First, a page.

I think that the second point aptly shows that the majority of voters were previously disenfranchised over the matter of leaving the EU.


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Subject: RE: BS: Post Brexit life in the UK
From: Keith A of Hertford
Date: 24 Apr 18 - 05:51 AM

UKIP could have been stopped by any governing party worth its salt by showing them up as the petty xenophobic racists that they are.

You forget how rude the Tories were about them. They did accuse them of racism and called them "swivel eyed loons."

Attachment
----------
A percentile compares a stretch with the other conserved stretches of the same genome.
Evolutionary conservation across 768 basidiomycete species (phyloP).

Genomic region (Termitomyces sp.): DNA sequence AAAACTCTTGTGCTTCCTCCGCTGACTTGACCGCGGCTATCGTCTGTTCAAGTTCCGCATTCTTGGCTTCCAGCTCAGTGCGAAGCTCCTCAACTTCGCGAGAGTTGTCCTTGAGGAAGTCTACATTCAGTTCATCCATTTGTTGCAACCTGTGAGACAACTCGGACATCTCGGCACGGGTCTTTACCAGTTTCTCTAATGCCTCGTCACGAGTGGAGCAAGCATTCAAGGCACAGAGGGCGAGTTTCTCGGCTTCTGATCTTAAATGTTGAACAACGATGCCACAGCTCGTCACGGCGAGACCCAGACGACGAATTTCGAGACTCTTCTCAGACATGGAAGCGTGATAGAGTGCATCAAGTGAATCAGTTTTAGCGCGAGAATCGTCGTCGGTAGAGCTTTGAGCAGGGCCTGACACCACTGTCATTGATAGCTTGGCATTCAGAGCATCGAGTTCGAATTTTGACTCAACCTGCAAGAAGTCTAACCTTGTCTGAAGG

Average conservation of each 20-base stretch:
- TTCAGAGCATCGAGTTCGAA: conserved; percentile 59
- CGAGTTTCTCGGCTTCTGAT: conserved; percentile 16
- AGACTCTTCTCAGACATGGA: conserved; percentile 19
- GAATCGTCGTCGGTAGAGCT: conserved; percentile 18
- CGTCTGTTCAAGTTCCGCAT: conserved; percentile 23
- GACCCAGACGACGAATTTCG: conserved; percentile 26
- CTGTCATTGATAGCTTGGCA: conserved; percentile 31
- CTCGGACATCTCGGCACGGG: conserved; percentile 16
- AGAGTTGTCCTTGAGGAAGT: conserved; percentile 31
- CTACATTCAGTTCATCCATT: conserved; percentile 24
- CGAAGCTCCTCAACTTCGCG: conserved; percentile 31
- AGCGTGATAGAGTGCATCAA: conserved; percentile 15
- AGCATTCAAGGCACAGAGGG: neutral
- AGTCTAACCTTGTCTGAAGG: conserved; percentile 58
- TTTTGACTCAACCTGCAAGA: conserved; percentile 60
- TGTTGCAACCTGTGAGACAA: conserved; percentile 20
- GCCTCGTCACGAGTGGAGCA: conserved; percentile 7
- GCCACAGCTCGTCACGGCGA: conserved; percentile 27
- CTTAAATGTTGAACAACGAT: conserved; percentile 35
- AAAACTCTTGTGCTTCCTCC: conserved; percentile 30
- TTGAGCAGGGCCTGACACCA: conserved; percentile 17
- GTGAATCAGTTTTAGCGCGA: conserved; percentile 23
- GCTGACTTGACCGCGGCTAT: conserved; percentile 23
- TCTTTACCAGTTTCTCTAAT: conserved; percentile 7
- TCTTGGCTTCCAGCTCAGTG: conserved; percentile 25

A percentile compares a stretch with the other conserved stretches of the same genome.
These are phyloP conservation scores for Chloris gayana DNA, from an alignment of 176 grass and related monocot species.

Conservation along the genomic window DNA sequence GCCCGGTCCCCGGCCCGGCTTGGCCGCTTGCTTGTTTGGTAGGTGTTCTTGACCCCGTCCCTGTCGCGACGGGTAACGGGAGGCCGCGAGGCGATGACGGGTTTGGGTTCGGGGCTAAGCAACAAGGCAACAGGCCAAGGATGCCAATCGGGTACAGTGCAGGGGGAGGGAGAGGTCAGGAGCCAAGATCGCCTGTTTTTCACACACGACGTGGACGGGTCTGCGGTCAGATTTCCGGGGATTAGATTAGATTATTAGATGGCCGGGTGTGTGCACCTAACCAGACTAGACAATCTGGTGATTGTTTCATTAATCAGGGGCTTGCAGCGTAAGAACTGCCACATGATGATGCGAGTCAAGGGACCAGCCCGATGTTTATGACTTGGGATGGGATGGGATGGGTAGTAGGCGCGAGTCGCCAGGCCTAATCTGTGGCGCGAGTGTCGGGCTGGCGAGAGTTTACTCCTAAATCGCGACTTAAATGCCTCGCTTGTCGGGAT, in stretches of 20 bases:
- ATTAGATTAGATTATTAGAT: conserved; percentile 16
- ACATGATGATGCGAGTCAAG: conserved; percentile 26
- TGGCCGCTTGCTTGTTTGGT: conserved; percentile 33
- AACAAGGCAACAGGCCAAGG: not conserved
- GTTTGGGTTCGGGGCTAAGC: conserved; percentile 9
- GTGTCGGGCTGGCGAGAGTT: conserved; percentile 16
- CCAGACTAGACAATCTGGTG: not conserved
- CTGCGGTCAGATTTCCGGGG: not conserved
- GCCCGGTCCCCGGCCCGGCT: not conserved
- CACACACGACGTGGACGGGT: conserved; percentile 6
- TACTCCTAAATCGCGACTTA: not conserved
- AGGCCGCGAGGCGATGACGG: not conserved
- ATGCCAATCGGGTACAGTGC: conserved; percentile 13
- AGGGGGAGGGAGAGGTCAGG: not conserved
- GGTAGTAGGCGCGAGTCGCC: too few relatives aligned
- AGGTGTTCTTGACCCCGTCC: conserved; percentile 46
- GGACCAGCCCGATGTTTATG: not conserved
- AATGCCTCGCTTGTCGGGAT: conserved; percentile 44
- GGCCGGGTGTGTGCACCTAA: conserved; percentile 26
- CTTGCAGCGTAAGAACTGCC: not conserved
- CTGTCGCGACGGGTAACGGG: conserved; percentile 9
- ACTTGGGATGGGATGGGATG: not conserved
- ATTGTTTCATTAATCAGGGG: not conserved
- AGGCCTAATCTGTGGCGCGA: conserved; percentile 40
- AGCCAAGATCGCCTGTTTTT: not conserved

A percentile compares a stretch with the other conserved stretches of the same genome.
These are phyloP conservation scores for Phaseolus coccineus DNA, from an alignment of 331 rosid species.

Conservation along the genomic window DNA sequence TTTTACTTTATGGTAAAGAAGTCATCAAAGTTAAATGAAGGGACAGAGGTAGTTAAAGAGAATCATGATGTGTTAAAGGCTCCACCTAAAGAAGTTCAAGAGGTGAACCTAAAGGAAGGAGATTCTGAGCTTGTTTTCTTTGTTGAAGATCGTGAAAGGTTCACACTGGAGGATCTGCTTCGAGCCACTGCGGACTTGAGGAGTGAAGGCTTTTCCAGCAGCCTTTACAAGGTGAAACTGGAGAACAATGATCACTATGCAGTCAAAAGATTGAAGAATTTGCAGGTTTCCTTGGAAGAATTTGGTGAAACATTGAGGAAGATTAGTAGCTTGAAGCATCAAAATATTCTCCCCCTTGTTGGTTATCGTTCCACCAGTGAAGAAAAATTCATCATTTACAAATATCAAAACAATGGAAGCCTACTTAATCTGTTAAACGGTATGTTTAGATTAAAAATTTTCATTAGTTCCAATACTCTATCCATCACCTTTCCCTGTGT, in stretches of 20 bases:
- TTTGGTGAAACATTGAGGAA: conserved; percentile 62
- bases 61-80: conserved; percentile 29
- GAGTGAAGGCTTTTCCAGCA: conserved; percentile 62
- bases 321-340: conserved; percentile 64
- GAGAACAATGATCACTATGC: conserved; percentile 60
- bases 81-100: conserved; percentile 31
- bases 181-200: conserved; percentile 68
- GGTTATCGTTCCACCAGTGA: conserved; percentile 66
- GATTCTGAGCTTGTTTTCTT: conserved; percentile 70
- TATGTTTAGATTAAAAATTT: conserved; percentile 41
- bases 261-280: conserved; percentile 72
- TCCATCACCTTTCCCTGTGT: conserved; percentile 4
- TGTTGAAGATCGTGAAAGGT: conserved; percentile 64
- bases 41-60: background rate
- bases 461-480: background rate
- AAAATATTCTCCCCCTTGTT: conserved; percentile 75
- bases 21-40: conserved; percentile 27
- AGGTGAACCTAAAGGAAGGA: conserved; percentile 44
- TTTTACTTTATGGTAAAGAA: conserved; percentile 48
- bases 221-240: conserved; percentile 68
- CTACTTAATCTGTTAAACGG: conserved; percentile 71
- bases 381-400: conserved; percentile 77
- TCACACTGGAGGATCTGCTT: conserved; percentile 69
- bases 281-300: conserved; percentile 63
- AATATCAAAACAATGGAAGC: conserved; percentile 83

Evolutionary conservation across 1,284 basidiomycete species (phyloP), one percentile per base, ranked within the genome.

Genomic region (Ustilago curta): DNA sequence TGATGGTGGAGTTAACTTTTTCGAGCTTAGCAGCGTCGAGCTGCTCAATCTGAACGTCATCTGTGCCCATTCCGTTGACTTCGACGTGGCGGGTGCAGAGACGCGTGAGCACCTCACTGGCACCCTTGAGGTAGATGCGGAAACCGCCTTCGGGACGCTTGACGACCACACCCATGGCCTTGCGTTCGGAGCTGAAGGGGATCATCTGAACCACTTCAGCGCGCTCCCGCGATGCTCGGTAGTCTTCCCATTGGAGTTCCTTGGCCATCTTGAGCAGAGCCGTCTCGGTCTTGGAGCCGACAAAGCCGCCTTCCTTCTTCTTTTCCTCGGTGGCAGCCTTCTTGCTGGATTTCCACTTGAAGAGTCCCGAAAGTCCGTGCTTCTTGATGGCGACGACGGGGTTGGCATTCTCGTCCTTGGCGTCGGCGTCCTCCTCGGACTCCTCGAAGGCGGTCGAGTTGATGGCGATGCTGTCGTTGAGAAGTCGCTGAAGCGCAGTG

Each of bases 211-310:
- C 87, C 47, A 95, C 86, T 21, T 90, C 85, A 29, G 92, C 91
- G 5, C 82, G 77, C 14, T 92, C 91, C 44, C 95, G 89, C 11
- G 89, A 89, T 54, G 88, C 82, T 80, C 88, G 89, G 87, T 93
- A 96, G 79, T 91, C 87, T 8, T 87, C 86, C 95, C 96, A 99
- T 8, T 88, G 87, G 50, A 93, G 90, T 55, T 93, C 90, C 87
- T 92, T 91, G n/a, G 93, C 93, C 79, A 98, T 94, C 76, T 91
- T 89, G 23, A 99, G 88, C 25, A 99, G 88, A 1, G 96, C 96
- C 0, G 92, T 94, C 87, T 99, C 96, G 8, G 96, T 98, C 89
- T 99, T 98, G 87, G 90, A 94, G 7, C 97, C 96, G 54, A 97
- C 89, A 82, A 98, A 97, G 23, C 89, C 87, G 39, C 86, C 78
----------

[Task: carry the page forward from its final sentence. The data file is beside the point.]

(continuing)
The fact remains that outside of Westminster most people did not like being in the EU.
UKIP offered a referendum and that would have won them a large vote in the general election. They had already won the EU election.

That is why all the parties, not just the Tories, also promised a referendum.


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Subject: RE: BS: Post Brexit life in the UK
From: Steve Shaw
Date: 24 Apr 18 - 05:49 AM

"Labour Party polling stations" implies that elections for Radcliffe Council and the Bury and Radcliffe constituency (as was) were outrageously rigged. Insert "at" at your leisure!


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Subject: RE: BS: Post Brexit life in the UK
From: Steve Shaw
Date: 24 Apr 18 - 05:41 AM